Mental health advocate tells students: Don’t be afraid to talk about suicide

By: Katrina Hallare - Inquirer.net October 10,2019 - 11:27 AM

Youth for Mental Health Coalition national chairperson Dr. Raymond John Naguit speaks during a forum about suicide prevention at the Philippine Mental Health Association in Quezon City on Wednesday, October 9, 2019. INQUIRER.net/Katrina Hallare

MANILA, Philippines — A mental health advocate on Wednesday advised future psychologists to openly ask people if they are contemplating suicide, believing they have better chances of preventing it that way.

“Don’t be afraid to ask if they are having suicidal thoughts,” said Dr. Raymond John Naguit, national chairperson of the Youth for Mental Health Coalition (YMHC).

“The usual misconception is that if you talk to that person about suicide, it’s as if you are implanting it on someone’s mind. But there have been a lot of studies already saying that it’s not like that,” Naguit told students at a forum in Quezon City in celebration of the World Mental Health Week.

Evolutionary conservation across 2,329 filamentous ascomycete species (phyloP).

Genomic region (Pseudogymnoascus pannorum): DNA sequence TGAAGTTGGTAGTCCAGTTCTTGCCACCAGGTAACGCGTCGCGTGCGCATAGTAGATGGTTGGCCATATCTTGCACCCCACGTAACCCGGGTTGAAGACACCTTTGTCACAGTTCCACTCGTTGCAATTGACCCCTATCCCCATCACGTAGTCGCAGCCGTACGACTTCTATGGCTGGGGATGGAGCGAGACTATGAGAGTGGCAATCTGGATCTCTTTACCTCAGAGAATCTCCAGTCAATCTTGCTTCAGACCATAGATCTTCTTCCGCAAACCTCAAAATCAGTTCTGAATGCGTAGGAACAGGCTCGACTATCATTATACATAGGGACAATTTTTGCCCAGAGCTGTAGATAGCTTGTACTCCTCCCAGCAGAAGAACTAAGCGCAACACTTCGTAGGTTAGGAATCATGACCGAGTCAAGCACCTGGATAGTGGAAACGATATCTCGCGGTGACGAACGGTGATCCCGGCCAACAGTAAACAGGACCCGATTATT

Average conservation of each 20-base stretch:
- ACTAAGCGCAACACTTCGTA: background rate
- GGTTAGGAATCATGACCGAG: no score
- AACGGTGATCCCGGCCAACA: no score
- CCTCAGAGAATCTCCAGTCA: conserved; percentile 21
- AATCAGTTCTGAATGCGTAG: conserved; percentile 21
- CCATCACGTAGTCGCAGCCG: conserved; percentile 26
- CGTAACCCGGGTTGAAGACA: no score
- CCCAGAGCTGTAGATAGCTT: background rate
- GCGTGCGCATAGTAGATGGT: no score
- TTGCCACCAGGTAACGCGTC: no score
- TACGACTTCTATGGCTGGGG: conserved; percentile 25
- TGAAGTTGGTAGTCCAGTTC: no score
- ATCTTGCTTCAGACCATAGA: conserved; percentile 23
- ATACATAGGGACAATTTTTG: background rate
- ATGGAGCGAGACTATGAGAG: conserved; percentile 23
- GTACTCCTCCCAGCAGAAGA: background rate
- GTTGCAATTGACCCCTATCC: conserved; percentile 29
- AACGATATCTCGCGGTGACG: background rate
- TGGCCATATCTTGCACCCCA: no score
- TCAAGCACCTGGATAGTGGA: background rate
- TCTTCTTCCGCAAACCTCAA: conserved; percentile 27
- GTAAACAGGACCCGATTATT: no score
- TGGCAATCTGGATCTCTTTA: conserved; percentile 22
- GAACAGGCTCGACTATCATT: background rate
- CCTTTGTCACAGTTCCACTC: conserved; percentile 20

“And actually, if you map out and there’s a clear intent that you know the other methods the person might use, you might be in a better position to address the suicide act,” he added.

“Because if you comfortably use the term ‘suicide,’ it can also convey that you are in a better position to address it later on,” he said.

Naguit later told students who are uncomfortable or unsure if they are dealing with someone who is in distress: “You best to consult a professional, refer them.”

Assessing the situation

A Global Burden Distress Study in 2015  showed that for every 100,000 Filipinos, the suicide rates are 1.9 for females, 5.8 for males, and 3.8 for both sexes.

Naguit provided three questions that he said should be asked from people contemplating suicide.

“You need to ask for the method, for the time, and the possible place where the attempt would be done,” he said.

“We have to understand if the plan is more detailed,  the more likely the suicide act will happen,” he added.

And either it was made in a serious tone or light-hearted manner, Naguit  said that all pronouncement of suicide “must be taken seriously.”

“Even if it’s said in jest, because sometimes they usually joke about it,” the mental health advocate said.

“So we need to clarify, the first step is to clarify the intent,” Naguit added.

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